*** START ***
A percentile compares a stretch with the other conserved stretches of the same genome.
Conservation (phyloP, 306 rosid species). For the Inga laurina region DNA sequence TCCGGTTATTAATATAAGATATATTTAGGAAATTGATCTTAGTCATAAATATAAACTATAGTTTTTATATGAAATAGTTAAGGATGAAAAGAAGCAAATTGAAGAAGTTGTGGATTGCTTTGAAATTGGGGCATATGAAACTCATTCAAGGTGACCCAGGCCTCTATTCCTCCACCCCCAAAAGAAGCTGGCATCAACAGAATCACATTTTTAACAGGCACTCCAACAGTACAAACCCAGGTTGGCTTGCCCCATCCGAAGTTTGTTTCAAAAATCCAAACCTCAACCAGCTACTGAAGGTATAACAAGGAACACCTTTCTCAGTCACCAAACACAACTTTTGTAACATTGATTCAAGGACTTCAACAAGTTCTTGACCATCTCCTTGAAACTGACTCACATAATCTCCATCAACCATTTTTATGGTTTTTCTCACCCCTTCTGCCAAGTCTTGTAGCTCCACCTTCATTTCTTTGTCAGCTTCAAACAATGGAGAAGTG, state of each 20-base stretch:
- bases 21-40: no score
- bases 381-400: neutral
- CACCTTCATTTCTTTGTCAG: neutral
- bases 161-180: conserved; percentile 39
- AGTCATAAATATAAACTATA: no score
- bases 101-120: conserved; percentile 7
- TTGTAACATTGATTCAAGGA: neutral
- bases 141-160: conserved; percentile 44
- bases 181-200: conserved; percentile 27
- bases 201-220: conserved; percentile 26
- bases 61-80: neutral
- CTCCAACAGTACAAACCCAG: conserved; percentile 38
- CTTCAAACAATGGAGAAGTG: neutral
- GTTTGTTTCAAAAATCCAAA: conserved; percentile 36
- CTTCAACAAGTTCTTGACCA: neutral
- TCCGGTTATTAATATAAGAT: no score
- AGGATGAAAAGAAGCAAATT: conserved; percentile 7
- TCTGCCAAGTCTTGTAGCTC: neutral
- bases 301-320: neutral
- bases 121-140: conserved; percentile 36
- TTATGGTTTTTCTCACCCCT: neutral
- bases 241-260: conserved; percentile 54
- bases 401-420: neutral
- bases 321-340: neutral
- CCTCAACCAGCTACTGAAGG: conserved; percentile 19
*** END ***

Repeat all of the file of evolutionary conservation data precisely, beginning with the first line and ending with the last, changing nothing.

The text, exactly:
A percentile compares a stretch with the other conserved stretches of the same genome.
Conservation (phyloP, 306 rosid species). For the Inga laurina region DNA sequence TCCGGTTATTAATATAAGATATATTTAGGAAATTGATCTTAGTCATAAATATAAACTATAGTTTTTATATGAAATAGTTAAGGATGAAAAGAAGCAAATTGAAGAAGTTGTGGATTGCTTTGAAATTGGGGCATATGAAACTCATTCAAGGTGACCCAGGCCTCTATTCCTCCACCCCCAAAAGAAGCTGGCATCAACAGAATCACATTTTTAACAGGCACTCCAACAGTACAAACCCAGGTTGGCTTGCCCCATCCGAAGTTTGTTTCAAAAATCCAAACCTCAACCAGCTACTGAAGGTATAACAAGGAACACCTTTCTCAGTCACCAAACACAACTTTTGTAACATTGATTCAAGGACTTCAACAAGTTCTTGACCATCTCCTTGAAACTGACTCACATAATCTCCATCAACCATTTTTATGGTTTTTCTCACCCCTTCTGCCAAGTCTTGTAGCTCCACCTTCATTTCTTTGTCAGCTTCAAACAATGGAGAAGTG, state of each 20-base stretch:
- bases 21-40: no score
- bases 381-400: neutral
- CACCTTCATTTCTTTGTCAG: neutral
- bases 161-180: conserved; percentile 39
- AGTCATAAATATAAACTATA: no score
- bases 101-120: conserved; percentile 7
- TTGTAACATTGATTCAAGGA: neutral
- bases 141-160: conserved; percentile 44
- bases 181-200: conserved; percentile 27
- bases 201-220: conserved; percentile 26
- bases 61-80: neutral
- CTCCAACAGTACAAACCCAG: conserved; percentile 38
- CTTCAAACAATGGAGAAGTG: neutral
- GTTTGTTTCAAAAATCCAAA: conserved; percentile 36
- CTTCAACAAGTTCTTGACCA: neutral
- TCCGGTTATTAATATAAGAT: no score
- AGGATGAAAAGAAGCAAATT: conserved; percentile 7
- TCTGCCAAGTCTTGTAGCTC: neutral
- bases 301-320: neutral
- bases 121-140: conserved; percentile 36
- TTATGGTTTTTCTCACCCCT: neutral
- bases 241-260: conserved; percentile 54
- bases 401-420: neutral
- bases 321-340: neutral
- CCTCAACCAGCTACTGAAGG: conserved; percentile 19